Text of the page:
A few weeks ago I was subject to what the Spanish inquisitors would surely have considered a far more effective conversion tool than strappado and the rack: singing and clapping.
Let me explain. I attended a shul service that suddenly went all happy clappy on me. Now, I could understand if this dreadful happening had taken place in one of those progressive reconstructionist deconstructionist post-denominationalist gatherings, but this was not the case. I’m talking frum.
At this small Shabbat minyan all was droning along perfectly acceptably. There was no chazzan, as is often the case in such situations, just a service leader whose method of creating a holy atmosphere was to make like a secret service operative surreptitiously whispering into his lapel pin. Then all of a sudden someone started clapping and yelling during the Kedushah!
Don’t these people know that clapping is prohibited anywhere on Shabbat, let alone in shul! The reason is perhaps a little flimsy in that it is to guard against the possibility that a person who, in his excitement, temporarily loses his mind and feels compelled to fix or make a musical instrument for the purposes of accompaniment. Nevertheless, the law is the law.
I’m aware that some chassids are happy with clapping on the basis that unlike in the temple days when every other Jew was a skilled instrument maker, that particular competence is now confined to vast factories in Shenzhen, thus rendering it highly unlikely that this particular law of Shabbat can be broken. However, I must insist that chassids do sometimes adopt rather too cavalier an attitude toward our traditions. Clapping and dancing can lead to fixing a utensil, obviously, and fixing a utensil is one of the 39 prohibitions of Shabbat; one that I’m more than willing to go along with it if it means an end to caftan clad hippies strumming along to Jewish Kumbaya. I tell you, Rabbi Schlomo Carlebach (Zt”l) has much to answer for.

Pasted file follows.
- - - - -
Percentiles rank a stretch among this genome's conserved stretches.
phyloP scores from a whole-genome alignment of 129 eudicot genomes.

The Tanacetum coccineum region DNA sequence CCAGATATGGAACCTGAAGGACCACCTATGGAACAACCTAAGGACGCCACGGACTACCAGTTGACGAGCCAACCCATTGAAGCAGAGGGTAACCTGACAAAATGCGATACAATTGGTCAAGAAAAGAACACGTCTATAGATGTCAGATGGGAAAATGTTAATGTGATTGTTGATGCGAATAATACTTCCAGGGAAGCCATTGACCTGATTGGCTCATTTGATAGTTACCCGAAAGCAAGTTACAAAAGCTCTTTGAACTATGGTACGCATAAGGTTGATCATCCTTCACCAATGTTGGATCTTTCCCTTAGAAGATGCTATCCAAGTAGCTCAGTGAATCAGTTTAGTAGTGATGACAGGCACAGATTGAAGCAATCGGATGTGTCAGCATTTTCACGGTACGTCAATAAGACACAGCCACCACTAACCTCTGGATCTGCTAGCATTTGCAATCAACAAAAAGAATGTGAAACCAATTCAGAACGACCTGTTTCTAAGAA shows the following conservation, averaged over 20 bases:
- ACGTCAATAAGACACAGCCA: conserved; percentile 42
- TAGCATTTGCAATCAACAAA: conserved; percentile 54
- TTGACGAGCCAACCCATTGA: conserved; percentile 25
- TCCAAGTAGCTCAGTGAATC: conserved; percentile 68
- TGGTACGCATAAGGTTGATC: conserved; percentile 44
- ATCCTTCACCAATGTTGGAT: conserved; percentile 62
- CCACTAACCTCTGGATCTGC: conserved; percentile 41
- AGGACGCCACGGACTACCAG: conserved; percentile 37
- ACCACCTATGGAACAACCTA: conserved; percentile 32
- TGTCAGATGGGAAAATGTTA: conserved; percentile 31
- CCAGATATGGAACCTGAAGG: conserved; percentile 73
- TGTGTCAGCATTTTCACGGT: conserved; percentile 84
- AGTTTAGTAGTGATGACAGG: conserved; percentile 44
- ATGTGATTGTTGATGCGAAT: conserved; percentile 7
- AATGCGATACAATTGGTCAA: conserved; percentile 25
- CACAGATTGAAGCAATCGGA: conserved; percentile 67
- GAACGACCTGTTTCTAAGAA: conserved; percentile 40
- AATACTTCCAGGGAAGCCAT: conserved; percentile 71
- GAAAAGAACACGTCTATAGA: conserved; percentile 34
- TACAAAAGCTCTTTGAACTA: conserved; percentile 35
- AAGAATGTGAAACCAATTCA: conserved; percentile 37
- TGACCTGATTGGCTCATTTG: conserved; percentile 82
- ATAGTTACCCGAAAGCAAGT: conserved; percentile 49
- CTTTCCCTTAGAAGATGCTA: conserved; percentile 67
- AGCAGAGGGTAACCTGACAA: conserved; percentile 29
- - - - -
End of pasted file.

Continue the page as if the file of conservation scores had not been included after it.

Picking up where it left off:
Were I, on the other hand, to attend a Liberal or Reform service I would be prepared for the prospect of such entertainment. It’s a well-known fact that the choir does the communing, or should I say, performing, on behalf of the audience – I mean congregation – in their synagogues. I know of at least one chap who was expelled from a reform synagogue because he disturbed the choir by having the temerity to try to pray for himself. I’ve also been to one shul where they didn’t provide siddurs at the door but tambourines and penny whistles instead.
Let me be plain. I don’t attend shul to watch or participate in a concert performance; I go to pray. If I am present at an orthodox shul services and someone alongside me finds himself suddenly moved to yelp and dance I would be the last to object should he find himself just as suddenly moved into the street via the nearest window.
In Christianity it’s known as rapture and typically reserved for athletic types who do gymnastics down the aisles of churches. Can you imagine what it would be like to sit in shul with people chanting “Praise the Lord” every twenty seconds while cartwheeling around the place? Think of the potential damage when the ark is open, not to mention the danger to over-excited women up in the gallery! They may lose their hats.
No, I need the Jews who pray around me to maintain a sense of decorum and limit their public expression in the way that those secret service operatives do.
I am English after all.